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A VENETIAN STORY.
BY THE AUTHOR OF
"THE PILOT,” “THE BORDERERS," "THE
Cooper, James Fenimore
Giustizia in palazzo,
AND ILLUSTRATED WITH A NEW PREFACE, NOTES, ETC.
BY THE AUTHOR.
RICHARD BENTLEY, NEW BURLINGTON STREET;
AND BELL & BRADFUTE, EDINBURGH.
813 C78b 1851
PRESENT EDITION IN “THE STANDARD NOVELS."
THE BRAVO was projected during a short residence in Venice, in the spring of 1830. Those great political events which have since effected so much in Europe, and which are probably destined to produce so many more changes, were still in embryo; nothing being apparent but those eternal principles whose tendency is ever towards truth. The work was written chiefly at Paris, where opportunity was not wanting to illustrate the subject by observing the manner in which the specious and designing trifled with the just hopes of the mass; abusing their confidence and perverting the fruits of popular energy to the purposes of the mercenary and selfish. It is scarcely necessary after this to add that the drift of the book is political. Its objects are to demonstrate the manner in which men get entangled in the meshes of mystifications, when even the best intentioned become the subjects of circumstances; and to expose the irresponsible nature of an aristocratical form
of government, wherein the odium of the basest acts is made to rest on a soulless corporation, which, to repeat an idea of the work itself, has neither the advantage of being tempered by the personal qualities of the chief of the state, as sometimes happens in a despotism, nor that of being subject to the human impulses of the majority, as is the case in a democracy.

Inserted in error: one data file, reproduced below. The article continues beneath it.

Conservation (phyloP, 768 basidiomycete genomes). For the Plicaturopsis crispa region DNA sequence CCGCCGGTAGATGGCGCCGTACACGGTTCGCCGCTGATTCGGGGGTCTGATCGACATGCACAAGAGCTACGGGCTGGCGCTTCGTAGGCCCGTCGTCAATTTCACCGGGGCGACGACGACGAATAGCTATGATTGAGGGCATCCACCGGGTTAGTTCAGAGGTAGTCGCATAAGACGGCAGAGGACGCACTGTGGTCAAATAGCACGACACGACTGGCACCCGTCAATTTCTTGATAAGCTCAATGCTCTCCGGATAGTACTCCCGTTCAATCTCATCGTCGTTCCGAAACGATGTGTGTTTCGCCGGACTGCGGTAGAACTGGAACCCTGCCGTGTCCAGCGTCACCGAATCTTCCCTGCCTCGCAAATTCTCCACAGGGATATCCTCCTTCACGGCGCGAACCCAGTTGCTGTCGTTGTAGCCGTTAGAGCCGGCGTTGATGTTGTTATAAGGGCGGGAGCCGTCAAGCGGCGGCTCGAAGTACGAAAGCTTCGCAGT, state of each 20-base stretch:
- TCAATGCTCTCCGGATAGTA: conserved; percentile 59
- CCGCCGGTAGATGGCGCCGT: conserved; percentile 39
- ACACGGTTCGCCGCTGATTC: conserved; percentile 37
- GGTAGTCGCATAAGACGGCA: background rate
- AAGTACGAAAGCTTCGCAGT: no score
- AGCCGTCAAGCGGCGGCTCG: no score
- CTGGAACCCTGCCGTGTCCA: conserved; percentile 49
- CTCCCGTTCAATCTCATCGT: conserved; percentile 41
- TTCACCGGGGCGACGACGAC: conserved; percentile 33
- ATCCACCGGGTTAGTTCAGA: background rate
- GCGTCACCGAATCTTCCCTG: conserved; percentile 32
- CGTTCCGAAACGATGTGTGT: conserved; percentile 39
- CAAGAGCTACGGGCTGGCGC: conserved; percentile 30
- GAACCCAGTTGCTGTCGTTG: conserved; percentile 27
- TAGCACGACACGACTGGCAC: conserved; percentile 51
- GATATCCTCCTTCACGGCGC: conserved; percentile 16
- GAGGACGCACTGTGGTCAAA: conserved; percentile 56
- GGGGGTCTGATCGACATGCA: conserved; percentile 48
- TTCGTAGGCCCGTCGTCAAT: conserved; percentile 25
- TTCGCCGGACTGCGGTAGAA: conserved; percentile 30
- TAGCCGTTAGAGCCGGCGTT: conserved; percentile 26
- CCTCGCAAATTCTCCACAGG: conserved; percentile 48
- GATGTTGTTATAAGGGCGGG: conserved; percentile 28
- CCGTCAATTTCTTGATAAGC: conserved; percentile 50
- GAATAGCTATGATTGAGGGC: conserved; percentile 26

The idea of "The Bravo" was obtained from a set of state maxims that prevailed in Venice, and which were exposed by the archives of that ruthless government falling into the hands of the French, at the conquest of the republic during the wars of the great revolution. Revolting as the result of the tale will appear to all upright minds, it is believed there is no exaggeration of either the theory or the practice of Venice, in its incidents.
The preface of the original edition stated that it was not the author's object to illustrate manners, except as they were connected with principles. The introduction of historical characters and events has been purposely avoided; all that has been attempted in this way being no more than to preserve sufficient of the local features of the city to aid the verisimilitude of the picture. As the moral of the work is to be drawn from its incidents, the reader is left to his own intelligence to make the application.
The work was originally printed in one country while the author was in another, and a few material typographical mistakes have been the consequence.
The sense was impaired occasionally by the punctuation, and there were a few sentences whose meaning was destroyed. All these faults, so far as they have attracted the author's attention, have been amended in this edition, and it is hoped the book will be found better worth the reader's trouble than it was formerly.
London, October, 1839.